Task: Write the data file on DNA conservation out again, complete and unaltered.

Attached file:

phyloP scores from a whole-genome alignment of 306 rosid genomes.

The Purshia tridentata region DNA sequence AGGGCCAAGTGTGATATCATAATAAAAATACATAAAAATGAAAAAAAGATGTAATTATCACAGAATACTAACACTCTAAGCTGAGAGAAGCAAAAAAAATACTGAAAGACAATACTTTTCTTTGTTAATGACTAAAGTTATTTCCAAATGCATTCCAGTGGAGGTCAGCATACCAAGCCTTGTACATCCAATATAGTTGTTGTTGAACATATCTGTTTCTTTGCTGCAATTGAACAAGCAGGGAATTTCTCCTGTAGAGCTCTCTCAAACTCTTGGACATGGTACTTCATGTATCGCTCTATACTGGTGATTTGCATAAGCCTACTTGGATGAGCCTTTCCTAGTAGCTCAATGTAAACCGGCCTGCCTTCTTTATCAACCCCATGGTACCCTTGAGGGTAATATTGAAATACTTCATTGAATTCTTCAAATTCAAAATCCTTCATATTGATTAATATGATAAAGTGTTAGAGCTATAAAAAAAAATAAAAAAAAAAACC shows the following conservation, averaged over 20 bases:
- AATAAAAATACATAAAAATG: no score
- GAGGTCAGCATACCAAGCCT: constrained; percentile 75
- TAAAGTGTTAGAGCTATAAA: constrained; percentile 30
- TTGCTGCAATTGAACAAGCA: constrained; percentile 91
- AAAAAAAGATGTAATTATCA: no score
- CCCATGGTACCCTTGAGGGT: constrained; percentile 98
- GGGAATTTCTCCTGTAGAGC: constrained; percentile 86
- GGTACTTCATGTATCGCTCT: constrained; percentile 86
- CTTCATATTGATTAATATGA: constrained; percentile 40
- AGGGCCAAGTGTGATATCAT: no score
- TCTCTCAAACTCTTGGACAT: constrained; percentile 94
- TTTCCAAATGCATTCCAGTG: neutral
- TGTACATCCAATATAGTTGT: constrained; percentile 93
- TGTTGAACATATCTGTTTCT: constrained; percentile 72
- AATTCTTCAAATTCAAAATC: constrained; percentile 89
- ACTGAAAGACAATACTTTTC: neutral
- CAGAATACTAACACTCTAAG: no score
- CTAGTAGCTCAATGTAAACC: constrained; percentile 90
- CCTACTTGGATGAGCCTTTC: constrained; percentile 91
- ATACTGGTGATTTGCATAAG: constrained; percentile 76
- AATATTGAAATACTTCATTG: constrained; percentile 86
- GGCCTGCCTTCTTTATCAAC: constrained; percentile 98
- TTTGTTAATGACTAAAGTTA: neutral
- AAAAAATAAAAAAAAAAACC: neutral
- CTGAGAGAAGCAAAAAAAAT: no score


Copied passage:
phyloP scores from a whole-genome alignment of 306 rosid genomes.

The Purshia tridentata region DNA sequence AGGGCCAAGTGTGATATCATAATAAAAATACATAAAAATGAAAAAAAGATGTAATTATCACAGAATACTAACACTCTAAGCTGAGAGAAGCAAAAAAAATACTGAAAGACAATACTTTTCTTTGTTAATGACTAAAGTTATTTCCAAATGCATTCCAGTGGAGGTCAGCATACCAAGCCTTGTACATCCAATATAGTTGTTGTTGAACATATCTGTTTCTTTGCTGCAATTGAACAAGCAGGGAATTTCTCCTGTAGAGCTCTCTCAAACTCTTGGACATGGTACTTCATGTATCGCTCTATACTGGTGATTTGCATAAGCCTACTTGGATGAGCCTTTCCTAGTAGCTCAATGTAAACCGGCCTGCCTTCTTTATCAACCCCATGGTACCCTTGAGGGTAATATTGAAATACTTCATTGAATTCTTCAAATTCAAAATCCTTCATATTGATTAATATGATAAAGTGTTAGAGCTATAAAAAAAAATAAAAAAAAAAACC shows the following conservation, averaged over 20 bases:
- AATAAAAATACATAAAAATG: no score
- GAGGTCAGCATACCAAGCCT: constrained; percentile 75
- TAAAGTGTTAGAGCTATAAA: constrained; percentile 30
- TTGCTGCAATTGAACAAGCA: constrained; percentile 91
- AAAAAAAGATGTAATTATCA: no score
- CCCATGGTACCCTTGAGGGT: constrained; percentile 98
- GGGAATTTCTCCTGTAGAGC: constrained; percentile 86
- GGTACTTCATGTATCGCTCT: constrained; percentile 86
- CTTCATATTGATTAATATGA: constrained; percentile 40
- AGGGCCAAGTGTGATATCAT: no score
- TCTCTCAAACTCTTGGACAT: constrained; percentile 94
- TTTCCAAATGCATTCCAGTG: neutral
- TGTACATCCAATATAGTTGT: constrained; percentile 93
- TGTTGAACATATCTGTTTCT: constrained; percentile 72
- AATTCTTCAAATTCAAAATC: constrained; percentile 89
- ACTGAAAGACAATACTTTTC: neutral
- CAGAATACTAACACTCTAAG: no score
- CTAGTAGCTCAATGTAAACC: constrained; percentile 90
- CCTACTTGGATGAGCCTTTC: constrained; percentile 91
- ATACTGGTGATTTGCATAAG: constrained; percentile 76
- AATATTGAAATACTTCATTG: constrained; percentile 86
- GGCCTGCCTTCTTTATCAAC: constrained; percentile 98
- TTTGTTAATGACTAAAGTTA: neutral
- AAAAAATAAAAAAAAAAACC: neutral
- CTGAGAGAAGCAAAAAAAAT: no score